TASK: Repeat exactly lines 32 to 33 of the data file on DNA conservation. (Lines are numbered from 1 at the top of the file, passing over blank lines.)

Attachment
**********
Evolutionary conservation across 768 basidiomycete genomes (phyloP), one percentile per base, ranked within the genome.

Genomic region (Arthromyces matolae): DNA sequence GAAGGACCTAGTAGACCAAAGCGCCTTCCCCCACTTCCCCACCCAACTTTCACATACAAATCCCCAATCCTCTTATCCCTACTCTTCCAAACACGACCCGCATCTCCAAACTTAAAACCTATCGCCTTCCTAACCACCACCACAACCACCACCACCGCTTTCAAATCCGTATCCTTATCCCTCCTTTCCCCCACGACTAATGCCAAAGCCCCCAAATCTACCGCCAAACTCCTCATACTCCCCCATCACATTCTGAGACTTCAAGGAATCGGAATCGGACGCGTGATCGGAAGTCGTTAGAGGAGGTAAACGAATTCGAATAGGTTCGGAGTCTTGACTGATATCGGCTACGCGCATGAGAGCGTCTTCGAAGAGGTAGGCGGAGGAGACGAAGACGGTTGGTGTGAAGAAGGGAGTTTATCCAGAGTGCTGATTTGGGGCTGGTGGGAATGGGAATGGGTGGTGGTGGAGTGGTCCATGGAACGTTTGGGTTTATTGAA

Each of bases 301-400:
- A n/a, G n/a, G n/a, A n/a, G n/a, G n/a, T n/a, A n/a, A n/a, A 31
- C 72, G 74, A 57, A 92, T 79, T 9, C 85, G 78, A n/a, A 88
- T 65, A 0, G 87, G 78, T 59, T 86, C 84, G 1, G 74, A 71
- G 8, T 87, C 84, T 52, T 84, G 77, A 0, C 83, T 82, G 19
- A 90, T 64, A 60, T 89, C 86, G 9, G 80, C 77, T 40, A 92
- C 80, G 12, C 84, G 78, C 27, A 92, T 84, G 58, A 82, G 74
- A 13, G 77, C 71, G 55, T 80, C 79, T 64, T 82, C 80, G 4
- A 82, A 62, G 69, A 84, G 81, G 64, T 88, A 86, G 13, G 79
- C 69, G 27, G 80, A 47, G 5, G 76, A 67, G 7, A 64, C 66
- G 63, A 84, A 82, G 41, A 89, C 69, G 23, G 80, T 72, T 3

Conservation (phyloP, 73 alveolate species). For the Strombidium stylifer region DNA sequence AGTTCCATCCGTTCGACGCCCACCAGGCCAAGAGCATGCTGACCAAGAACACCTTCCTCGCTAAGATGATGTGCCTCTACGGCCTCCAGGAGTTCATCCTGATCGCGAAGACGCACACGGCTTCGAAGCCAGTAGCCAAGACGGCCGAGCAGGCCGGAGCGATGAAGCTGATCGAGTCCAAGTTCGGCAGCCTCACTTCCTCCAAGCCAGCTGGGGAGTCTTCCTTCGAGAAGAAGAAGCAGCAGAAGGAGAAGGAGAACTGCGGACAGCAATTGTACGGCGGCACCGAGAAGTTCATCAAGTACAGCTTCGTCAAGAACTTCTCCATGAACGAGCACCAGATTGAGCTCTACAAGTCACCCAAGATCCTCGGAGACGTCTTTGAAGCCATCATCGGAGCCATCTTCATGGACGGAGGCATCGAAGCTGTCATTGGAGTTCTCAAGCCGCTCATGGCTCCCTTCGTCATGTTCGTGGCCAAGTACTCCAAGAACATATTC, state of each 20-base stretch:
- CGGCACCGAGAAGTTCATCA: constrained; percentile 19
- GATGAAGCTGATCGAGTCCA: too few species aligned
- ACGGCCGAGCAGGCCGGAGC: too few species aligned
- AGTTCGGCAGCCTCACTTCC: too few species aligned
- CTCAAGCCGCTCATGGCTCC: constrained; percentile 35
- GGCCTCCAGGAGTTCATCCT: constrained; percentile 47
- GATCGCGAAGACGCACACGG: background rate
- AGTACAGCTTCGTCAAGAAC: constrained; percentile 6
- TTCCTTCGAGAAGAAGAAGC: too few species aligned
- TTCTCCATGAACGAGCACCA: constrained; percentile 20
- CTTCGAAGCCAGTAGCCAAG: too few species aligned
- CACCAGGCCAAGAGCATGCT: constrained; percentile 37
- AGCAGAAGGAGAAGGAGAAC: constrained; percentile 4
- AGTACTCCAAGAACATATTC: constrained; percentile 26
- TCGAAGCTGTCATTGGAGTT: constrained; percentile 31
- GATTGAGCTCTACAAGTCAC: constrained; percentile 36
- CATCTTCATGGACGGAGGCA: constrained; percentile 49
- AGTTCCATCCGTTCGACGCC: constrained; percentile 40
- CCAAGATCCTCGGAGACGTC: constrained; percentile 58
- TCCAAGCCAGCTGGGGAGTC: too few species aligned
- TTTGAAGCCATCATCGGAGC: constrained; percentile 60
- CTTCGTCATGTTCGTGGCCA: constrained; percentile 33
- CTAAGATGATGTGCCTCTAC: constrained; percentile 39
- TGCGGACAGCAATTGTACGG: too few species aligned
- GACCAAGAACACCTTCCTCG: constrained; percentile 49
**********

- AGTTCCATCCGTTCGACGCC: constrained; percentile 40
- CCAAGATCCTCGGAGACGTC: constrained; percentile 58